The church says: The body is a sin.
Science says: The body is a machine.
Adverstising says: The body is a business.
The Body says: I am a fiesta.
~ Eduardo Galeano
“What made me run away was doubtless not so much the fear of settling down, but of settling down permanently in something ugly.”
~ Albert Camus
“What I'm sure of is that you can't be happy without money. That's all. I don't like superficiality and I don't like romanticism. I like to be conscious. And what I've noticed is that there's a kind of spiritual snobbism in certain 'superior beings' who think that money isn't necessary for happiness. Which is stupid, which is false, and to a certain degree cowardly.... For a man who is well born, being happy is never complicated... Only it takes time to be happy. A lot of time. Happiness, too, is a long patience. And in almost every case, we use up our lives making money, when we should be using our money to gain time. That's the only problem that's ever interested me.... To have money is to have time. That's my main point. Time can be bought. Everything can be bought. To be or to become rich is to have time to be happy, if you deserve it.... Everything for happiness, against the world which surrounds us with its violence and its stupidity.... All the cruelty of our civilization can be measured by this one axiom: happy nations have no history.”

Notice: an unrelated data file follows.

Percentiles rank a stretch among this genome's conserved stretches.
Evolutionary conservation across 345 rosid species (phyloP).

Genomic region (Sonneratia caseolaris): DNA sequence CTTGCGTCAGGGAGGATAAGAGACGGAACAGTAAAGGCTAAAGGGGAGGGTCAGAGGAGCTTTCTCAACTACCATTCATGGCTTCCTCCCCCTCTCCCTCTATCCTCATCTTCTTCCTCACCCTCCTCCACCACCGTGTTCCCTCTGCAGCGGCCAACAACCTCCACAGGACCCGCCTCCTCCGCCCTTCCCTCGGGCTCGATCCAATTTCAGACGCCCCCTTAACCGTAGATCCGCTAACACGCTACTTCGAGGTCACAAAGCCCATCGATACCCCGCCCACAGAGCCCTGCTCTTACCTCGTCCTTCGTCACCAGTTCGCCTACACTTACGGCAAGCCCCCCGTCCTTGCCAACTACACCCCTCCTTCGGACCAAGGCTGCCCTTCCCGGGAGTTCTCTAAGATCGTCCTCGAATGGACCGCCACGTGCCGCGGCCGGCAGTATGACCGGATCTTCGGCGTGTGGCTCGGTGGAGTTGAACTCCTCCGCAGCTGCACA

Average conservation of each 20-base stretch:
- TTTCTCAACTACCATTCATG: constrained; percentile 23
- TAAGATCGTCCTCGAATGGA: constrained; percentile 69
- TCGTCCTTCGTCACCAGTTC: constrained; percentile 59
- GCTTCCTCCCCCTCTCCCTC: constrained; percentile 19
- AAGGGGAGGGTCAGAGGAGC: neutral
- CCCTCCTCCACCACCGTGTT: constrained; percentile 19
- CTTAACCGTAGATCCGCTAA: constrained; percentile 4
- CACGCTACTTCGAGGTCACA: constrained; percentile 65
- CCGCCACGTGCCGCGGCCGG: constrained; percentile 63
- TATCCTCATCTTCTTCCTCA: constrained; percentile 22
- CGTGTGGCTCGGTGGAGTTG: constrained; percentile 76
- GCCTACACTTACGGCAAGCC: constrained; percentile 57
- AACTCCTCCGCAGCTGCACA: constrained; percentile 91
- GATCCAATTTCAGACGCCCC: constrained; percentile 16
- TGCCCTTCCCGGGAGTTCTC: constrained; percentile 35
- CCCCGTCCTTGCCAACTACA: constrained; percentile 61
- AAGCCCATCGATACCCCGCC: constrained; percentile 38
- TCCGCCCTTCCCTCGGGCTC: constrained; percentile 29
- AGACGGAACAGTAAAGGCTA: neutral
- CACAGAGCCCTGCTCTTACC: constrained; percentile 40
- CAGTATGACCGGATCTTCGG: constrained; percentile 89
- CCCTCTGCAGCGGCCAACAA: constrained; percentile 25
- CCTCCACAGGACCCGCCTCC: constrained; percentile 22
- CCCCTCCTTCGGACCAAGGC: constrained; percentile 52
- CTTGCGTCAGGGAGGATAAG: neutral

~ Camus
May your trails be crooked, winding, lonesome, dangerous,
leading to the most amazing view.
~ this first line of Edward Abbey's poem "Benedicto"
"At least once a year, I imagine that I am about to die. Looking back as truthfully as I can at my entire life, I give full attention to the things I wish hadn’t occurred. Recognizing these mistakes honestly but without self-recrimination, I try to rejoice in the innate wisdom that allows me to see so bravely, and I feel compassion for how I so frequently messed up. Then I can go forward. The future is wide open, and what I do with it is up to me."   ~Pema Chodron
"Students used to ask Tibetan master Kalu Rinpoche, 'At what stage should we start to teach our children meditation and spiritual practice?' He said, 'How do you know that you should teach it to them at all? Don't bother doing that. What your children need to learn is what you communicate from how you are. What matters is not that you give them any spiritual practice but that you do your own.'"
     ~Jack Kornfield